Precarious environments for business recovery and expansion
Black-owned businesses are in a precarious position in a pandemic-induced recession. They are overrepresented in the sectors that will be most negatively affected, such as leisure, hospitality, transportation, and retail (Exhibit 3).
About 40 percent of revenues for black-owned businesses are in these vulnerable sectors, compared with 25 percent of revenues for all firms. Because black-owned businesses tend to be smaller, with only a third of the revenue of nonblack businesses, a steep drop in general demand puts black-owned businesses at higher risk of bankruptcy.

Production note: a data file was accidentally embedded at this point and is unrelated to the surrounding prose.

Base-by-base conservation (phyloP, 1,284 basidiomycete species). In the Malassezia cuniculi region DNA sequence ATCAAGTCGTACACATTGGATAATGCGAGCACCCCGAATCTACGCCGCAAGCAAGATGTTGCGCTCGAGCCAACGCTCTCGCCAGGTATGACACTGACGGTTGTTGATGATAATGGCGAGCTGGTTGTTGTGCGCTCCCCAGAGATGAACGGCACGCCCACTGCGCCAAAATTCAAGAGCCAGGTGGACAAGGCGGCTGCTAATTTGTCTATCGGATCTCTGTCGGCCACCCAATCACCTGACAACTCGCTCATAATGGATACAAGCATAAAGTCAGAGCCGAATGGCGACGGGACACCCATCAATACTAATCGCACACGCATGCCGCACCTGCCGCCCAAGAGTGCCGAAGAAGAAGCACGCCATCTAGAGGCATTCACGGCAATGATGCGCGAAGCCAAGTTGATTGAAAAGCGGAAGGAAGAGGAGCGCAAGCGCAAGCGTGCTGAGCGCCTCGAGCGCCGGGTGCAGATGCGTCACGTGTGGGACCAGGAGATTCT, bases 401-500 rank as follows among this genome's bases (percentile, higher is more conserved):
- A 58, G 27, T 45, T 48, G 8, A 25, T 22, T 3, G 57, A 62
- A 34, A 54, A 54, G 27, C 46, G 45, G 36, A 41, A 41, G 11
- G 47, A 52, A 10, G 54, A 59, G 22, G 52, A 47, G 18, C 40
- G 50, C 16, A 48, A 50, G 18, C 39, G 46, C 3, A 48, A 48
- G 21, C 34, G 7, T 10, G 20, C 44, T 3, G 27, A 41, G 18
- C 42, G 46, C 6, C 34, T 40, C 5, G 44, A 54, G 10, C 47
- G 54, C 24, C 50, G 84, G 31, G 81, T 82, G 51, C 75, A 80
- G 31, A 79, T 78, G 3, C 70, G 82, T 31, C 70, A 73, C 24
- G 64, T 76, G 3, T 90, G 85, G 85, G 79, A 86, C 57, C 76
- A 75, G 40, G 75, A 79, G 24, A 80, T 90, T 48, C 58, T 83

Most small businesses hold less than a month of expenses, so access to liquidity is paramount.56 However, black-owned businesses face more hurdles in accessing liquidity and support services. Black- and minority-owned businesses that continue to operate during and after the recession are about 60 percent less likely than their peers to receive 100 percent of the financing they need,57 which puts them at additional risk of failure. Black employers are also less likely to seek advice from professionals, possibly reflecting the cost of accessing such services.58 Because black-owned businesses are a consistent source of employment for black workers and local investment,59 interventions to support their survival are urgent. Otherwise, unchecked business and homeownership failures could reach a threshold that sparks a vicious cycle of declining neighborhoods and business districts. Adrienne Trimble, the president of the National Minority Supplier Development Council, agrees: “While the Coronavirus Aid, Relief, and Economic Security (CARES) Act is intended to assist and support all small businesses, it is imperative that access and distribution of funding is executed equitably and fairly.”